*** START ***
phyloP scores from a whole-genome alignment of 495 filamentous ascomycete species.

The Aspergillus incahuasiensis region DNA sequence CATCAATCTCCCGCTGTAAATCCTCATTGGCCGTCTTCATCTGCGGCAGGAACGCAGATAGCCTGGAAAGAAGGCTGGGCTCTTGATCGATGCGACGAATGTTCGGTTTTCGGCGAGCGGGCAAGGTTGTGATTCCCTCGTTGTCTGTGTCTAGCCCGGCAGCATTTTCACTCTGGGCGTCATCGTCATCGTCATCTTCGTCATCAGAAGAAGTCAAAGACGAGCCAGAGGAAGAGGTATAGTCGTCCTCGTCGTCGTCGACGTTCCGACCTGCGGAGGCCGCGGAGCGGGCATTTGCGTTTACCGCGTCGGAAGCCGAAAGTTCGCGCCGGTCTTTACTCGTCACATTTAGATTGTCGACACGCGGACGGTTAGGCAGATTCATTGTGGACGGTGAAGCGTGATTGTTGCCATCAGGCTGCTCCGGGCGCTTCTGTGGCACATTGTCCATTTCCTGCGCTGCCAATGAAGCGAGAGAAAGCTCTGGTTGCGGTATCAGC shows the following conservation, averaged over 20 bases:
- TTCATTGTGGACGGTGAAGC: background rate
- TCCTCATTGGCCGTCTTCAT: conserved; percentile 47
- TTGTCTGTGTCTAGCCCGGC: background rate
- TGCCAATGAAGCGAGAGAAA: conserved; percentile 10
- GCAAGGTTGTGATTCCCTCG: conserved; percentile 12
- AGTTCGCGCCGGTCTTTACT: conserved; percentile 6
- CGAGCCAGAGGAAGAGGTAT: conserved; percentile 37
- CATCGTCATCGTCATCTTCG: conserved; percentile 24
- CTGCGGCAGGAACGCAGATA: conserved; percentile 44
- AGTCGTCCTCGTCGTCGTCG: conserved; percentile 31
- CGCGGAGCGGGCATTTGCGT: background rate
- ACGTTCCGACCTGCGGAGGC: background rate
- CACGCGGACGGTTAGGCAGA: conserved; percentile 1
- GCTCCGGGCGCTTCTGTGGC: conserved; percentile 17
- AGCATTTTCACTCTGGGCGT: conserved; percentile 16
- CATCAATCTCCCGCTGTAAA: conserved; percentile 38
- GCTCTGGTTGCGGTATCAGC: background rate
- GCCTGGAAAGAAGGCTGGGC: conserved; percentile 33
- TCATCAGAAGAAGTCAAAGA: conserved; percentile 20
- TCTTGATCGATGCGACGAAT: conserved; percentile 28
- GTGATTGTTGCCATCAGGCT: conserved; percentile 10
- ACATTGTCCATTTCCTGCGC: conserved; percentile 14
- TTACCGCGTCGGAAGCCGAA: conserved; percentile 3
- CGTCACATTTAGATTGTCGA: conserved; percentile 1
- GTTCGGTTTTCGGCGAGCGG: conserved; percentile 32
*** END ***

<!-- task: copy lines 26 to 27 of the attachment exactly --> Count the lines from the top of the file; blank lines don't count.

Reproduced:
- CGTCACATTTAGATTGTCGA: conserved; percentile 1
- GTTCGGTTTTCGGCGAGCGG: conserved; percentile 32